Are you also looking at commercial gains arising from the research in robotics?
Within robotics our focus areas are offshore energy automation, nuclear decommissioning and running nuclear power plants safely, space and mining. We are running projects in all three areas except mining.
Given the current downturn in oil prices, the focus is on using robotics to make oil, offshore gas and natural gas economically viable. The efforts are directed towards finding more and more ways of operating rigs from offshore. The objective is to ensure that only key personnel are on the rigs and all the critical operations are remotely managed through resources which are offshore. The 36-million pound project is being jointly funded by the UK government and industry players such as Schlumberger, Total, BP and Chevron. The idea is to create robots that are able to do what we call asset inspection and management by carrying out security checks at rigs. This can be done through two modalities. First, through the drones that have the capability of going underwater and second, through quadrupled robots (three legged) which can carry out inspection work while staying on the surface.
Space is another interesting area for robotics deployment. With growing usage of GPS technology
and the ever-growing number of satellite launches, astronauts are struggling with debris as they work in space. We want robots to clear the debris in space. This area offers immense commercial benefits. We are closely working with Nasa to deploy robots in our mission to make humans a two-planet species.
What are the robotics-led models lend that can be deployed across countries and markets?
The inspection and maintenance by robots is a model that can be replicated across industries. For example, both developed and developing countries have large built infrastructure including high-rise buildings, underground metro systems and sewage plants. With countries and people building crazy, it is impossible to physically check and inspect such large assets. Insurance companies like Lloyd’s are keen on finding ways to carry out certification of such assets in a way which is quantifiable for insurance. The whole idea is to use robotics to make work across industries economically viable and less dangerous for humans. Another key focus area for us is carrying out safe and secure decommissioning of nuclear plants using robots. We are offering this as a service to governments worldwide.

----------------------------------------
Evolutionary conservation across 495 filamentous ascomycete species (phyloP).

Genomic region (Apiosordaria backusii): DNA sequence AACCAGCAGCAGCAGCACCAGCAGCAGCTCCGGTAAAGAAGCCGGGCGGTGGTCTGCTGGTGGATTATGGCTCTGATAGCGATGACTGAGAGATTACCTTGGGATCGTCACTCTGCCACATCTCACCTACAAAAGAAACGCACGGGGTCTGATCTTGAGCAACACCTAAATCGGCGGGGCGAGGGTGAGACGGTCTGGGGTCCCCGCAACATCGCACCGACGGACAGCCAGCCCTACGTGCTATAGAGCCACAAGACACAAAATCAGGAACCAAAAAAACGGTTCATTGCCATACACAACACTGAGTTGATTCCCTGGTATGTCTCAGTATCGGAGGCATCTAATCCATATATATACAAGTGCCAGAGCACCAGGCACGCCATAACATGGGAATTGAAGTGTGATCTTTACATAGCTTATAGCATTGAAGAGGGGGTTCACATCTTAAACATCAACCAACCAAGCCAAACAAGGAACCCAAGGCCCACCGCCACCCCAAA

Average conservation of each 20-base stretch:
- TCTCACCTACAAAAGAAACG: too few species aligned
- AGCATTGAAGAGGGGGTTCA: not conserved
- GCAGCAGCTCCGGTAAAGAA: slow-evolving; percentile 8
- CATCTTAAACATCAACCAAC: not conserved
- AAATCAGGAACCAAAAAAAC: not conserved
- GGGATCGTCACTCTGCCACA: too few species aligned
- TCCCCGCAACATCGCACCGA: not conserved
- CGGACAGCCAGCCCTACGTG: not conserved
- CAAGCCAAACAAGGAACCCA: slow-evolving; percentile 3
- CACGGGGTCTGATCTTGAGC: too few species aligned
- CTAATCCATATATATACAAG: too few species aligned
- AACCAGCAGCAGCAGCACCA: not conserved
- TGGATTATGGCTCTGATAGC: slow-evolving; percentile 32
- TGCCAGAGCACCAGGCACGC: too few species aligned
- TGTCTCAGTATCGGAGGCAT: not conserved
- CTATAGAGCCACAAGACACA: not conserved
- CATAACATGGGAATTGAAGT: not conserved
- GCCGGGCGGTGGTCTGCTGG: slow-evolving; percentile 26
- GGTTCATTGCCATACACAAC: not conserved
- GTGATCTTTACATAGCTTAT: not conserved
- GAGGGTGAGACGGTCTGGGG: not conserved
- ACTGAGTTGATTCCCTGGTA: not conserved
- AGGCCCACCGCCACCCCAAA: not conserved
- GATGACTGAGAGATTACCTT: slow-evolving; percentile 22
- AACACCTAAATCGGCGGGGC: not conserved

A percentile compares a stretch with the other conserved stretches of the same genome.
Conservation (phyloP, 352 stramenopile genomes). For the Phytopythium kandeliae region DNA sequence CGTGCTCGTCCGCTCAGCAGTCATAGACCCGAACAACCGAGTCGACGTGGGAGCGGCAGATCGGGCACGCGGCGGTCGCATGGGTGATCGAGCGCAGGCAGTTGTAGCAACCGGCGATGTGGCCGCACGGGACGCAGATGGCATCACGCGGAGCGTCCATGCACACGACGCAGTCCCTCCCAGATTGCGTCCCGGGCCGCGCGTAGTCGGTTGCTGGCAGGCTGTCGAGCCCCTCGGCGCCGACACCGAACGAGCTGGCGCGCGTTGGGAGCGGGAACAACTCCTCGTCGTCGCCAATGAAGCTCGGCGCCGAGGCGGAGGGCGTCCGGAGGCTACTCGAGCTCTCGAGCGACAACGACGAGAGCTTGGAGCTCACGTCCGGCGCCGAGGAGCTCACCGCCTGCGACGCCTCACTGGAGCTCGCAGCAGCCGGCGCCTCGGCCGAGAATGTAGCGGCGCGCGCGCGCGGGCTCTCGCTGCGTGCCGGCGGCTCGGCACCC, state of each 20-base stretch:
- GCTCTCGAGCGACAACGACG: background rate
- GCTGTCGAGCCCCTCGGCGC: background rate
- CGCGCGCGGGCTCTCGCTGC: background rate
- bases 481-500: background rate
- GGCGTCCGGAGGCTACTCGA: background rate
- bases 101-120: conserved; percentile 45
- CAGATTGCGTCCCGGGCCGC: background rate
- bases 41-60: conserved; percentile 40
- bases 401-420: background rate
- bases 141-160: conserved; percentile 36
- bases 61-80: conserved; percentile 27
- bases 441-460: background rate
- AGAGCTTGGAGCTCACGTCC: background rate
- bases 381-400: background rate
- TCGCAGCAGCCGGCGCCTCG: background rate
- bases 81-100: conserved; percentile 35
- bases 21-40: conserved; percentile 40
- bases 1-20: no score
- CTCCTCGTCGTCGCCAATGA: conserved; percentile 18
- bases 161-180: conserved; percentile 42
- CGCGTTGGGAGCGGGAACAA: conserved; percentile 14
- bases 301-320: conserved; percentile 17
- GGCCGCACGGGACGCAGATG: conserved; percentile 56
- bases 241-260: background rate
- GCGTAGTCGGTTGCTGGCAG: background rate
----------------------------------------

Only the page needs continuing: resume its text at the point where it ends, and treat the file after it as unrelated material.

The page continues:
We are focusing on using robotics to create additional value and push new domains.
Could you elaborate on your research initiatives for the Indian market?
Prosthetics is a big area that can benefit from robotics advancement. I’m working closely with the Indian Institute of Technology
(IIT) Delhi to develop prosthetics that will cost one-50th of what it costs in other global markets. Powered by sensors developed by IIT Delhi, the 3D printed hand prosthetics will be customised to suit Indian conditions, that is they will be able to withstand dirt and sweat. Some of the policies and products and some of the research thrust needs to be very much customised to India. Then there are products and solutions that are universal and can work very well in India. For example, many think that introducing robots in agriculture in India is not a particularly right thing to do. The general sentiment being that robotics will take away jobs. Also, there is a view that with the availability of cheap farm labour, introduction of a new technology
does not make sense. But think about high usage of pesticide in farms and resultant high-cost diseases like cancer.
Robotics is not necessarily about replacing people. Like Australia, India too stands to benefit hugely if it introduces solar-powered robots to sort out weeds from the farmland. This could ensure availability of healthier food for people.
For India, we are closely looking at the cost and the local context in terms of technology that we are developing. There is no single model that can leverage robotics equally across countries. Each country is different. For example, UK has a different demography, small population and inverted pyramid. And India is massively different and therefore, while coming up with robotics-led solutions we have to think of social context as to what is right and will work best for the country.
Do we have the talent pool to develop and deploy robotics at scale?
From global as well as UK-centric perspectives, I would say that at the moment, we do not have the human resources to deploy robots in many areas. We do not have the sheer capacity to find people to write software, analyse and debug software if something goes wrong. The skills to identify and reset the software are missing in the UK as well as worldwide.
Coming to India, in terms of computer skills and information technology expertise, the country has amazing depth and breadth of talent. But when it comes to robotics, which involves core hardware development, skills to turn around full prototype and carry out ground testing, those are lacking. Look at the UK, it was behind China and Japan in robotics. With sustained funding by the UK government, we are getting to a stage where infrastructure to support robotics is coming up in a big way.
A country like India requires sustained funding and brains and resources to not only reinvent the wheel but give a head start to robotics. The country needs to start with a baseline which is not about catching up but a baseline that is up there.